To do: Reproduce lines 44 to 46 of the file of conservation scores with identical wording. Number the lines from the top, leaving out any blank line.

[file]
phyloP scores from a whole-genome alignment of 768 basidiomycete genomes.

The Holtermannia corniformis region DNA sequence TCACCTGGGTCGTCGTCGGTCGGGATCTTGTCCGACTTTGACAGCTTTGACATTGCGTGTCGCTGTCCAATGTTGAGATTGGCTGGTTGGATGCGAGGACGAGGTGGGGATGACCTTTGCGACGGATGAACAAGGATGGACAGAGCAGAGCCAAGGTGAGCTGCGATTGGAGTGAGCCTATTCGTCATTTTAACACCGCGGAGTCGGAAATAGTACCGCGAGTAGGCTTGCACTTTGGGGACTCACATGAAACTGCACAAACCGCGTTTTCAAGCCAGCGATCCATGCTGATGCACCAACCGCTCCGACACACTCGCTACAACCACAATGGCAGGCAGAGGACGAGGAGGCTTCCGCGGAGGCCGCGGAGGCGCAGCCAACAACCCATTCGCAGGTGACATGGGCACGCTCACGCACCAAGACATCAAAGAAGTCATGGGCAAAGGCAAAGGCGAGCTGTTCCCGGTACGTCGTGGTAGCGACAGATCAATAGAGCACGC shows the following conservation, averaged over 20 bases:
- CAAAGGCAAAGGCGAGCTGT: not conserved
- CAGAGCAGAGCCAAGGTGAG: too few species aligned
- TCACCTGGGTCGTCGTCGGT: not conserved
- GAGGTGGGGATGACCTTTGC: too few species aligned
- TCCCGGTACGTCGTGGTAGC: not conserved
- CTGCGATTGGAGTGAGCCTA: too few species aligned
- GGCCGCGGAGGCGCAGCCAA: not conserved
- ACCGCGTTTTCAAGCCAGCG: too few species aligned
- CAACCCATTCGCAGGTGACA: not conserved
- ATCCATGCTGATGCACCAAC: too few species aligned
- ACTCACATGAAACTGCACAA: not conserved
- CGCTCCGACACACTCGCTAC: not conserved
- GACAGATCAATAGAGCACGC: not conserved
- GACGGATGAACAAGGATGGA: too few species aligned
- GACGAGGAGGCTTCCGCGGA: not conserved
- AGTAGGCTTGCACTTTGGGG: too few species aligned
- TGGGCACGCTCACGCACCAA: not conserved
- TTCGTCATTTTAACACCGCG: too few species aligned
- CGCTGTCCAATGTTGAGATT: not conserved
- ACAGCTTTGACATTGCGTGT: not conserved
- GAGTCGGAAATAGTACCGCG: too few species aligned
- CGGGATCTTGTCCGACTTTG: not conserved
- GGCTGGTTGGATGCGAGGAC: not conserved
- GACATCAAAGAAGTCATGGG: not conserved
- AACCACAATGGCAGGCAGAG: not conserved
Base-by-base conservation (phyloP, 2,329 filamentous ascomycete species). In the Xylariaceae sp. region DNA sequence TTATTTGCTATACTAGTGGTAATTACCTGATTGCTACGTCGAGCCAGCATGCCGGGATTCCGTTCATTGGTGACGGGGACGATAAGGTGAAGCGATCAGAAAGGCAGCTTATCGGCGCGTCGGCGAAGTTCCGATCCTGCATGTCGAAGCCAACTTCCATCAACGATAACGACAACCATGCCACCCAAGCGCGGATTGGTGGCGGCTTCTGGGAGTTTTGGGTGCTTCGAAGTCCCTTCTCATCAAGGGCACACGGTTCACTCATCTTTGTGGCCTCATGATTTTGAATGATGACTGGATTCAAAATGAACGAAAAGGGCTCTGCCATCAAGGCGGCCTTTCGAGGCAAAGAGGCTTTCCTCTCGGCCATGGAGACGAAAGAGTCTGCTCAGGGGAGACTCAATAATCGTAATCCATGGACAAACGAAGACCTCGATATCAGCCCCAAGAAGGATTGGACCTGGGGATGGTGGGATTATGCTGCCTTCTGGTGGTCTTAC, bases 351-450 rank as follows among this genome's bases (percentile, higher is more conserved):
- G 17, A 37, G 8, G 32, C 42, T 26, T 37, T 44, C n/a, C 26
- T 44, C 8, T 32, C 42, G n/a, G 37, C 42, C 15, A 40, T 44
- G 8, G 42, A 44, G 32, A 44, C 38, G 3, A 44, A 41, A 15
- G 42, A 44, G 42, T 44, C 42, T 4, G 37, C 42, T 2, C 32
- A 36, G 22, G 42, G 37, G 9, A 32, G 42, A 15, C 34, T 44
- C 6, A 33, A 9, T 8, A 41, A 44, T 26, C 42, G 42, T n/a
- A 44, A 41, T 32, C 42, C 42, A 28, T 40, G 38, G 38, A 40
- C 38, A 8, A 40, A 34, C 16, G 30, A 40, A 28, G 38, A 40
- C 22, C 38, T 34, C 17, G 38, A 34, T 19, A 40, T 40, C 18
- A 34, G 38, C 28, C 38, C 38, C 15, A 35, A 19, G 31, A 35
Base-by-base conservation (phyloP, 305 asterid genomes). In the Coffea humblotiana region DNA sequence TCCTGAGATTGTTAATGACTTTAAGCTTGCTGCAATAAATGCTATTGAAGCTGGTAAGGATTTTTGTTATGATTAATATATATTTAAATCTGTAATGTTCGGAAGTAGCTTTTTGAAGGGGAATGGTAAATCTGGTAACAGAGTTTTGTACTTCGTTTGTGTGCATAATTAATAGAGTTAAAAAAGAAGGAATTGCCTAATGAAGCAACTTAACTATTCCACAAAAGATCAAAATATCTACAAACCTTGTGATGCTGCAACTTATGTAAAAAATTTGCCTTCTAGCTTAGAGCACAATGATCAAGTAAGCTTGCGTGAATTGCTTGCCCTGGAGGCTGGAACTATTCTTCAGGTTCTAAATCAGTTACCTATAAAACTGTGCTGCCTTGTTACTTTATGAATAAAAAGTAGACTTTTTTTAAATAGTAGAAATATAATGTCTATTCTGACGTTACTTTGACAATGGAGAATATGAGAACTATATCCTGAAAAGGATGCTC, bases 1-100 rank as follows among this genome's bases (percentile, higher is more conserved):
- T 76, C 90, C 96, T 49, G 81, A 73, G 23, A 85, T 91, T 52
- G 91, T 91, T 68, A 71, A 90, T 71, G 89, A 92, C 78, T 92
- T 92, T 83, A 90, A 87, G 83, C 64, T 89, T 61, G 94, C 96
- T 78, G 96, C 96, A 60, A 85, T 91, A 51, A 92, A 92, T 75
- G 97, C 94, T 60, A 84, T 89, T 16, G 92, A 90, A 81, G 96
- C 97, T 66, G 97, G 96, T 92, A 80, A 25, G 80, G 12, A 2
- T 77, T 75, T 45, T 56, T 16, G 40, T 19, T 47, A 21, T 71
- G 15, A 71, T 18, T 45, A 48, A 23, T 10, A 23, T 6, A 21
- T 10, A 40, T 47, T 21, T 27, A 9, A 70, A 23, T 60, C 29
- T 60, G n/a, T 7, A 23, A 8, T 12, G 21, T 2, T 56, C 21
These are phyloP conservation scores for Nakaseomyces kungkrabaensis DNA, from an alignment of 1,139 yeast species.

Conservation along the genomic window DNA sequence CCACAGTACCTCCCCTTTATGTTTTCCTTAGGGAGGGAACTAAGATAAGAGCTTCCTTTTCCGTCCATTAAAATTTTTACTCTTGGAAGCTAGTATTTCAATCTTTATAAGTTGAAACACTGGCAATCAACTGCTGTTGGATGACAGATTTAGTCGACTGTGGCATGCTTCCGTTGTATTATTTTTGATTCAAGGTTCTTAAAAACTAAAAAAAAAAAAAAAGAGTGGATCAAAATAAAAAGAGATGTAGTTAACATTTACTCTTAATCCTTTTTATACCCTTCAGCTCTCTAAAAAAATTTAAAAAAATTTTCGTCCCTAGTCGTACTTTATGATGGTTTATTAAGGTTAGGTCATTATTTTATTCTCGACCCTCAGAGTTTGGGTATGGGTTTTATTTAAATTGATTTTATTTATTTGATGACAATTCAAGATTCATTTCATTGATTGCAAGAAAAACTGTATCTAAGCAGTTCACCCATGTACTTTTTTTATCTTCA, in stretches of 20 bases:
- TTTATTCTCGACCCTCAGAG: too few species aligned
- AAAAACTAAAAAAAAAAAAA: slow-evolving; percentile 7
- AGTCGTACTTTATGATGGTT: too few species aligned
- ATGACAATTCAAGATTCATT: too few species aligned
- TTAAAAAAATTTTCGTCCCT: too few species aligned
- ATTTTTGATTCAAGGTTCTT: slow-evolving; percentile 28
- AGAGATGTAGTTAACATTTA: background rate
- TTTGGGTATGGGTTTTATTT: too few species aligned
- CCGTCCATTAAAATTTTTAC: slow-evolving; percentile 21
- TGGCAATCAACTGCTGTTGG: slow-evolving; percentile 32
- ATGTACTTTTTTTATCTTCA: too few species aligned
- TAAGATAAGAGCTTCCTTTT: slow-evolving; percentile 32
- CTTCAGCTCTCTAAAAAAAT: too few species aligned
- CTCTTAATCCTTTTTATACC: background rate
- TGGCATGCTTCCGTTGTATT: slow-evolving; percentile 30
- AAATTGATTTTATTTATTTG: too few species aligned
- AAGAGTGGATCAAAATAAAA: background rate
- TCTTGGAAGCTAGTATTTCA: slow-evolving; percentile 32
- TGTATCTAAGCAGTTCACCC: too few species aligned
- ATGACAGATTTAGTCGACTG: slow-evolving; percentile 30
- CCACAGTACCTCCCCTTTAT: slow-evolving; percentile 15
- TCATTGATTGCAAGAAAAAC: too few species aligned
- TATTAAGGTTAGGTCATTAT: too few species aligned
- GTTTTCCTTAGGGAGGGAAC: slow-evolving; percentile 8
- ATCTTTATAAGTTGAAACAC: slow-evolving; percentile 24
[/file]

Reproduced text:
- G 97, C 94, T 60, A 84, T 89, T 16, G 92, A 90, A 81, G 96
- C 97, T 66, G 97, G 96, T 92, A 80, A 25, G 80, G 12, A 2
- T 77, T 75, T 45, T 56, T 16, G 40, T 19, T 47, A 21, T 71